Meagan Shaw

Meagan Shaw, BS, RVT

UC Davis Health Vascular Lab, Shingle Springs, CA

Employer: UC Davis Health Vascular Lab / Shingle Springs, CA

Please explain your current employment role/responsibilities:
Interim Radiology multiple modality supervisor at placer center for health. Current Radiology supervisor of the vascular ultrasound UC Davis Health. Involved in training of vascular ultrasound students and residents since 2004 to present; Led abdominal scanning workshop- UC Davis vascular conference 2018; Bi-Annual UC Davis vascular ultrasound conference 2014-2018; Supervisor Training Certificate through UC Davis 2015 AVA screenings: Carotid, AAA and PAD (annual 2004-2007); Healthy aging summit carotid artery screening- March 2003; Eskaton health fair carotid artery screening- January 2003; Vascular Club president 2001-2002.

What is your previous and current involvement with the SVU? 

  • I am currently serving a one year term as SVU technical director.
  • Poster presentation 2013.
  • Journal of Vascular Ultrasound – Venous hypertension in the absence of DVT (published article 2007).
  • Journal of Vascular Ultrasound– Cystic Adventitial Disease of the popliteal artery.
  • Poster presentation 2006.
  • Journal of Vascular Ultrasound– Cystic Adventitial Disease of the popliteal artery.

Please share your passion for/commitment to /experience with vascular ultrasound and how this will be transformative at the Board of Director level:
Thank you for the opportunity to apply for the Technical Director position. I have enjoyed serving on the SVU board and would love the opportunity to continue. I have been a technologist for 20 years and I still get excited when I find something uncommon. I have been extremely blessed to work at a large well-known institution for my entire career. I have gotten to work under some of the best vascular surgeons and interventionalists in the country. We get to see the uncommon and rare because of the status of the institution.

I have also been privileged to be involved in the education of students since 2004. Around the US there are only a handful of facilities with the same type of recognition. Therefore, most facilities aren’t operating at the same level and are doing much simpler and more routine exams, because when things get complicated patients get sent to the larger, more equipped facility. Unfortunately, that means most students that are getting trained are ending up in smaller clinics doing specialized venous procedures and/or limited arterial ultrasounds.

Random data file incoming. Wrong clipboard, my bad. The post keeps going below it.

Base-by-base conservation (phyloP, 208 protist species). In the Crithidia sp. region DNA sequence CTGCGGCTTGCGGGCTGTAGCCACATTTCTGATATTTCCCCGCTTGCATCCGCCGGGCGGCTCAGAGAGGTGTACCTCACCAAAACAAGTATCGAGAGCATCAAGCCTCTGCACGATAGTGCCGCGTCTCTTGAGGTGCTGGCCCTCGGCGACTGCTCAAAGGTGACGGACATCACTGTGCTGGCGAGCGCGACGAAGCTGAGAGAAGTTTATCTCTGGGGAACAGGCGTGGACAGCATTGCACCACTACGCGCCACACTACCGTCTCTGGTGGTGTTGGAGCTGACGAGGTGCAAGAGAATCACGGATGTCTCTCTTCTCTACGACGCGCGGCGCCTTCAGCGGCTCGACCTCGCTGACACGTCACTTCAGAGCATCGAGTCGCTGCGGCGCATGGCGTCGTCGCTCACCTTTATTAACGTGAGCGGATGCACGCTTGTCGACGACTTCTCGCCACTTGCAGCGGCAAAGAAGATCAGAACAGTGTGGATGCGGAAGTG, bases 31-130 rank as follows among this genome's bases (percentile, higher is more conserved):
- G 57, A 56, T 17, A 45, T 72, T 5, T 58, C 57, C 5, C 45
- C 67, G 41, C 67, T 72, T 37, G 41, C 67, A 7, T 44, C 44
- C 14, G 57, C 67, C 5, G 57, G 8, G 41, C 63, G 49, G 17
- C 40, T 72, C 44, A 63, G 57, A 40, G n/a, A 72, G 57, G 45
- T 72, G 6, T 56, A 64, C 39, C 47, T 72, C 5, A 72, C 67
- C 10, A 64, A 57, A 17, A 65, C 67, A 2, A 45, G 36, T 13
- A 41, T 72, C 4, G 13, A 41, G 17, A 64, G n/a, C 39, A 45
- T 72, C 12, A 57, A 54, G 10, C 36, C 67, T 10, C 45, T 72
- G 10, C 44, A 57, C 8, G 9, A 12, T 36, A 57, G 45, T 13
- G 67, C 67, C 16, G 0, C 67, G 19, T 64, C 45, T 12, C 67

In my current role, as supervisor, most of these technologists don’t have a chance at landing a job at a facility like the one I work for, as they just don’t have enough experience. I think that SVU has the opportunity to help these technologists by creating a pathway for a technologist to obtain more training and education while they are still working. SVU could work with specialized technologists and help them expand their knowledge by creating a more interactive website that offers learning and training videos. They could even offer in-person or online scanning modules that would help technologists gain more knowledge of complicated exams.

Another thing that I see with technologists is that they are very excited when they first graduate. They want to participate in everything, and they soak up new experiences in the field, but as time goes on, they start to feel stuck in their careers. They stop participating in events because they feel like they’ve already accomplished everything they can and they either go back to school for their Masters’ degree typically in Health Administration and/or change their careers altogether.

There are limited opportunities for growth within the vascular ultrasound career and unlike all other modalities in Radiology, the opportunity to cross train is much smaller. SVU could offer cross-training options where technologists could learn the basics of a separate modality, which could help the technologist be more marketable. SVU could offer an avenue for technologists to obtain a type of master’s or nursing degree where technologists could obtain extra certifications to read vascular ultrasound exams, see patients for routine follow ups and provide wound changes.

SVU’s national conference is a great opportunity to help technologists get excited about vascular ultrasound, but I personally can’t remember the last time it was held on the west coast. There are many talented sonographers here on the west coast and I think that joining forces with some of the larger hospitals that are heavily involved in vascular ultrasound, in this area, could be beneficial to increasing the interest and involvement in SVU. SVU has a lot to offer, but needs to stay relevant, affordable and exciting for technologists and surgeons to be actively engaged in.